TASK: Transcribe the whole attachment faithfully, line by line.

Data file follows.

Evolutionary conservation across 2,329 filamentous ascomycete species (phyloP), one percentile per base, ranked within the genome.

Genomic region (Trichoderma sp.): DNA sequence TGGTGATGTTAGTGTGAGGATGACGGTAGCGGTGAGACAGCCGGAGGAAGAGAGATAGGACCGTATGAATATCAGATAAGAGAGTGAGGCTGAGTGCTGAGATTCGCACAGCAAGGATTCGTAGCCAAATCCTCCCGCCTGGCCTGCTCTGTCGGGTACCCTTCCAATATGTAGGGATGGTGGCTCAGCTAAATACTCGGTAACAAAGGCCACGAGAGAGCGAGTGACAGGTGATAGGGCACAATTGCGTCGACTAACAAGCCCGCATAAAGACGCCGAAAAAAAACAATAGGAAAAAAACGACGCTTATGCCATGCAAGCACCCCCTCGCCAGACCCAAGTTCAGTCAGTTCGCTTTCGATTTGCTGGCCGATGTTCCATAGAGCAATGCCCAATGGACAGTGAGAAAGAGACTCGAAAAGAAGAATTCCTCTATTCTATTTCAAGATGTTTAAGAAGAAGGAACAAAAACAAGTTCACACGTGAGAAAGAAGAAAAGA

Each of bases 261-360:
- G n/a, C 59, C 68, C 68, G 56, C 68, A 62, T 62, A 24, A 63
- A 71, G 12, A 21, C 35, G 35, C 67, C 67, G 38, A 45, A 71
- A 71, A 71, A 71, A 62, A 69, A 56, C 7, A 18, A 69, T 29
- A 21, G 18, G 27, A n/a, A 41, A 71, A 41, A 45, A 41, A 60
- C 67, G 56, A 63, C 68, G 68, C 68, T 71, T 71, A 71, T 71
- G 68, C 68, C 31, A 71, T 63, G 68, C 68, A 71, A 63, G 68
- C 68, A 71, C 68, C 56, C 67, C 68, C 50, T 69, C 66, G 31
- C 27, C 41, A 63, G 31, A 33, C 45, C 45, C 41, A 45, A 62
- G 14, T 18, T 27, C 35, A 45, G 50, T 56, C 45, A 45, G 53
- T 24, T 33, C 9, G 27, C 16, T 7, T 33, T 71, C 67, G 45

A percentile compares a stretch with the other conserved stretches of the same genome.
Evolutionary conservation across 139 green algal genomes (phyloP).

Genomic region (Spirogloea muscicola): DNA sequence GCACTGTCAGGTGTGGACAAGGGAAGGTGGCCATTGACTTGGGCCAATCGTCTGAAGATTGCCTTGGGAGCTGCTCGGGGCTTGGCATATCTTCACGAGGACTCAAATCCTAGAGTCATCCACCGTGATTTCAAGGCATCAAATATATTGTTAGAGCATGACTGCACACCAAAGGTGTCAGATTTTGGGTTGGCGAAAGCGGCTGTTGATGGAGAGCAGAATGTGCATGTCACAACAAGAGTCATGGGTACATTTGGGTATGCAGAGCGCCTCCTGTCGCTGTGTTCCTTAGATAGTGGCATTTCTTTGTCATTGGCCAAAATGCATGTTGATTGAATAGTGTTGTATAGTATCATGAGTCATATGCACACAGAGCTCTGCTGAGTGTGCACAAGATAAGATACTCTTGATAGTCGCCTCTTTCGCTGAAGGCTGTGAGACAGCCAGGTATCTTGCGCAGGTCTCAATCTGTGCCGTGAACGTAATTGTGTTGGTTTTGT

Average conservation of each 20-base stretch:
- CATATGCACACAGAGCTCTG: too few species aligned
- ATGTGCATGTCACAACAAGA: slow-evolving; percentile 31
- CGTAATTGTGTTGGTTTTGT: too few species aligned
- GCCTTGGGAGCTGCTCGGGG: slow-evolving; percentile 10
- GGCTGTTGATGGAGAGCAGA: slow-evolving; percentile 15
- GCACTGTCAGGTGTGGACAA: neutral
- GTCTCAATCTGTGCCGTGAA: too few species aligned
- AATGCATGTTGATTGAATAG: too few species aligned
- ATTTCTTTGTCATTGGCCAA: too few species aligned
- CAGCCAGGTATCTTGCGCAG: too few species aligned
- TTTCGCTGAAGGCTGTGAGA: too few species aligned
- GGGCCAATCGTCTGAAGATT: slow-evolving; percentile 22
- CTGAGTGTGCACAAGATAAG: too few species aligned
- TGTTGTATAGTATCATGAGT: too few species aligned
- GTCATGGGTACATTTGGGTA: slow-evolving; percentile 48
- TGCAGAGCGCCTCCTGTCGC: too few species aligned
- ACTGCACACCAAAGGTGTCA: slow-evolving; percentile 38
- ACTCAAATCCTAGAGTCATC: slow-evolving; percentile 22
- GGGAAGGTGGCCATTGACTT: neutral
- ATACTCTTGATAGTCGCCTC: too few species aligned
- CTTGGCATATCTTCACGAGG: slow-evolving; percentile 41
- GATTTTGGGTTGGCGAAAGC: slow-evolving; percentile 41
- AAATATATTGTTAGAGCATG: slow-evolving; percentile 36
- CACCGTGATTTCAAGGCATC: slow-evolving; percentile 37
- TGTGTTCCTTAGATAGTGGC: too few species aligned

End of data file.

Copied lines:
Evolutionary conservation across 2,329 filamentous ascomycete species (phyloP), one percentile per base, ranked within the genome.

Genomic region (Trichoderma sp.): DNA sequence TGGTGATGTTAGTGTGAGGATGACGGTAGCGGTGAGACAGCCGGAGGAAGAGAGATAGGACCGTATGAATATCAGATAAGAGAGTGAGGCTGAGTGCTGAGATTCGCACAGCAAGGATTCGTAGCCAAATCCTCCCGCCTGGCCTGCTCTGTCGGGTACCCTTCCAATATGTAGGGATGGTGGCTCAGCTAAATACTCGGTAACAAAGGCCACGAGAGAGCGAGTGACAGGTGATAGGGCACAATTGCGTCGACTAACAAGCCCGCATAAAGACGCCGAAAAAAAACAATAGGAAAAAAACGACGCTTATGCCATGCAAGCACCCCCTCGCCAGACCCAAGTTCAGTCAGTTCGCTTTCGATTTGCTGGCCGATGTTCCATAGAGCAATGCCCAATGGACAGTGAGAAAGAGACTCGAAAAGAAGAATTCCTCTATTCTATTTCAAGATGTTTAAGAAGAAGGAACAAAAACAAGTTCACACGTGAGAAAGAAGAAAAGA

Each of bases 261-360:
- G n/a, C 59, C 68, C 68, G 56, C 68, A 62, T 62, A 24, A 63
- A 71, G 12, A 21, C 35, G 35, C 67, C 67, G 38, A 45, A 71
- A 71, A 71, A 71, A 62, A 69, A 56, C 7, A 18, A 69, T 29
- A 21, G 18, G 27, A n/a, A 41, A 71, A 41, A 45, A 41, A 60
- C 67, G 56, A 63, C 68, G 68, C 68, T 71, T 71, A 71, T 71
- G 68, C 68, C 31, A 71, T 63, G 68, C 68, A 71, A 63, G 68
- C 68, A 71, C 68, C 56, C 67, C 68, C 50, T 69, C 66, G 31
- C 27, C 41, A 63, G 31, A 33, C 45, C 45, C 41, A 45, A 62
- G 14, T 18, T 27, C 35, A 45, G 50, T 56, C 45, A 45, G 53
- T 24, T 33, C 9, G 27, C 16, T 7, T 33, T 71, C 67, G 45

A percentile compares a stretch with the other conserved stretches of the same genome.
Evolutionary conservation across 139 green algal genomes (phyloP).

Genomic region (Spirogloea muscicola): DNA sequence GCACTGTCAGGTGTGGACAAGGGAAGGTGGCCATTGACTTGGGCCAATCGTCTGAAGATTGCCTTGGGAGCTGCTCGGGGCTTGGCATATCTTCACGAGGACTCAAATCCTAGAGTCATCCACCGTGATTTCAAGGCATCAAATATATTGTTAGAGCATGACTGCACACCAAAGGTGTCAGATTTTGGGTTGGCGAAAGCGGCTGTTGATGGAGAGCAGAATGTGCATGTCACAACAAGAGTCATGGGTACATTTGGGTATGCAGAGCGCCTCCTGTCGCTGTGTTCCTTAGATAGTGGCATTTCTTTGTCATTGGCCAAAATGCATGTTGATTGAATAGTGTTGTATAGTATCATGAGTCATATGCACACAGAGCTCTGCTGAGTGTGCACAAGATAAGATACTCTTGATAGTCGCCTCTTTCGCTGAAGGCTGTGAGACAGCCAGGTATCTTGCGCAGGTCTCAATCTGTGCCGTGAACGTAATTGTGTTGGTTTTGT

Average conservation of each 20-base stretch:
- CATATGCACACAGAGCTCTG: too few species aligned
- ATGTGCATGTCACAACAAGA: slow-evolving; percentile 31
- CGTAATTGTGTTGGTTTTGT: too few species aligned
- GCCTTGGGAGCTGCTCGGGG: slow-evolving; percentile 10
- GGCTGTTGATGGAGAGCAGA: slow-evolving; percentile 15
- GCACTGTCAGGTGTGGACAA: neutral
- GTCTCAATCTGTGCCGTGAA: too few species aligned
- AATGCATGTTGATTGAATAG: too few species aligned
- ATTTCTTTGTCATTGGCCAA: too few species aligned
- CAGCCAGGTATCTTGCGCAG: too few species aligned
- TTTCGCTGAAGGCTGTGAGA: too few species aligned
- GGGCCAATCGTCTGAAGATT: slow-evolving; percentile 22
- CTGAGTGTGCACAAGATAAG: too few species aligned
- TGTTGTATAGTATCATGAGT: too few species aligned
- GTCATGGGTACATTTGGGTA: slow-evolving; percentile 48
- TGCAGAGCGCCTCCTGTCGC: too few species aligned
- ACTGCACACCAAAGGTGTCA: slow-evolving; percentile 38
- ACTCAAATCCTAGAGTCATC: slow-evolving; percentile 22
- GGGAAGGTGGCCATTGACTT: neutral
- ATACTCTTGATAGTCGCCTC: too few species aligned
- CTTGGCATATCTTCACGAGG: slow-evolving; percentile 41
- GATTTTGGGTTGGCGAAAGC: slow-evolving; percentile 41
- AAATATATTGTTAGAGCATG: slow-evolving; percentile 36
- CACCGTGATTTCAAGGCATC: slow-evolving; percentile 37
- TGTGTTCCTTAGATAGTGGC: too few species aligned